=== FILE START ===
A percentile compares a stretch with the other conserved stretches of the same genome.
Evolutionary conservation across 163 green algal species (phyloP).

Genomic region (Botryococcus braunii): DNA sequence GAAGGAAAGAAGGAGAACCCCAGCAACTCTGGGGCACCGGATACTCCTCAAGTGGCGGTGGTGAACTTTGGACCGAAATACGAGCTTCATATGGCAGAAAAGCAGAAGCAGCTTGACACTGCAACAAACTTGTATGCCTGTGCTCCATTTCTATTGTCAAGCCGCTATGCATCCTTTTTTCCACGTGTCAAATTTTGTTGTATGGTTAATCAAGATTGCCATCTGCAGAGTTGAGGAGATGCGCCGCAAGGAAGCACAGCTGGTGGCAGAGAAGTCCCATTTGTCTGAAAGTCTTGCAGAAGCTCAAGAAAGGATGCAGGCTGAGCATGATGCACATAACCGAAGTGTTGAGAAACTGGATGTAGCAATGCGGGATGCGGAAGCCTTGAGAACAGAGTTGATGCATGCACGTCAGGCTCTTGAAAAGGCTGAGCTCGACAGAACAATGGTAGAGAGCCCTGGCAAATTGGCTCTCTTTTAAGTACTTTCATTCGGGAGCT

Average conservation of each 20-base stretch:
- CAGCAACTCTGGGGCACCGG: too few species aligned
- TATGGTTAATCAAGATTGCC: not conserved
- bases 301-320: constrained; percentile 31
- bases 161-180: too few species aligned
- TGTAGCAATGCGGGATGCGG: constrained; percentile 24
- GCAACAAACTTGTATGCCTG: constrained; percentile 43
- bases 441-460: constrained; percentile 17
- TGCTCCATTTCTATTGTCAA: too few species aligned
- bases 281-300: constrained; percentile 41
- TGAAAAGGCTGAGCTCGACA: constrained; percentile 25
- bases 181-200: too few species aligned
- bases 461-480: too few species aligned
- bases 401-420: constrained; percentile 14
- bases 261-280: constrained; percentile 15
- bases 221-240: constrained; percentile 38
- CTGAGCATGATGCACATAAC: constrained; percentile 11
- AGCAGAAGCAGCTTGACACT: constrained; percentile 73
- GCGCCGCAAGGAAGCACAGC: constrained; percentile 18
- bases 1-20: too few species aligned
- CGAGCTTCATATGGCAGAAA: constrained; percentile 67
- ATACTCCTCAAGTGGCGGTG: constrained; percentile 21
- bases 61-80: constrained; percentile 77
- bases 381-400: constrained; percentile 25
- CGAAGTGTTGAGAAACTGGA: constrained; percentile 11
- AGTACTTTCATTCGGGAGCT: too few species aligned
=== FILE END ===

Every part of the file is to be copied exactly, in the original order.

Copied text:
A percentile compares a stretch with the other conserved stretches of the same genome.
Evolutionary conservation across 163 green algal species (phyloP).

Genomic region (Botryococcus braunii): DNA sequence GAAGGAAAGAAGGAGAACCCCAGCAACTCTGGGGCACCGGATACTCCTCAAGTGGCGGTGGTGAACTTTGGACCGAAATACGAGCTTCATATGGCAGAAAAGCAGAAGCAGCTTGACACTGCAACAAACTTGTATGCCTGTGCTCCATTTCTATTGTCAAGCCGCTATGCATCCTTTTTTCCACGTGTCAAATTTTGTTGTATGGTTAATCAAGATTGCCATCTGCAGAGTTGAGGAGATGCGCCGCAAGGAAGCACAGCTGGTGGCAGAGAAGTCCCATTTGTCTGAAAGTCTTGCAGAAGCTCAAGAAAGGATGCAGGCTGAGCATGATGCACATAACCGAAGTGTTGAGAAACTGGATGTAGCAATGCGGGATGCGGAAGCCTTGAGAACAGAGTTGATGCATGCACGTCAGGCTCTTGAAAAGGCTGAGCTCGACAGAACAATGGTAGAGAGCCCTGGCAAATTGGCTCTCTTTTAAGTACTTTCATTCGGGAGCT

Average conservation of each 20-base stretch:
- CAGCAACTCTGGGGCACCGG: too few species aligned
- TATGGTTAATCAAGATTGCC: not conserved
- bases 301-320: constrained; percentile 31
- bases 161-180: too few species aligned
- TGTAGCAATGCGGGATGCGG: constrained; percentile 24
- GCAACAAACTTGTATGCCTG: constrained; percentile 43
- bases 441-460: constrained; percentile 17
- TGCTCCATTTCTATTGTCAA: too few species aligned
- bases 281-300: constrained; percentile 41
- TGAAAAGGCTGAGCTCGACA: constrained; percentile 25
- bases 181-200: too few species aligned
- bases 461-480: too few species aligned
- bases 401-420: constrained; percentile 14
- bases 261-280: constrained; percentile 15
- bases 221-240: constrained; percentile 38
- CTGAGCATGATGCACATAAC: constrained; percentile 11
- AGCAGAAGCAGCTTGACACT: constrained; percentile 73
- GCGCCGCAAGGAAGCACAGC: constrained; percentile 18
- bases 1-20: too few species aligned
- CGAGCTTCATATGGCAGAAA: constrained; percentile 67
- ATACTCCTCAAGTGGCGGTG: constrained; percentile 21
- bases 61-80: constrained; percentile 77
- bases 381-400: constrained; percentile 25
- CGAAGTGTTGAGAAACTGGA: constrained; percentile 11
- AGTACTTTCATTCGGGAGCT: too few species aligned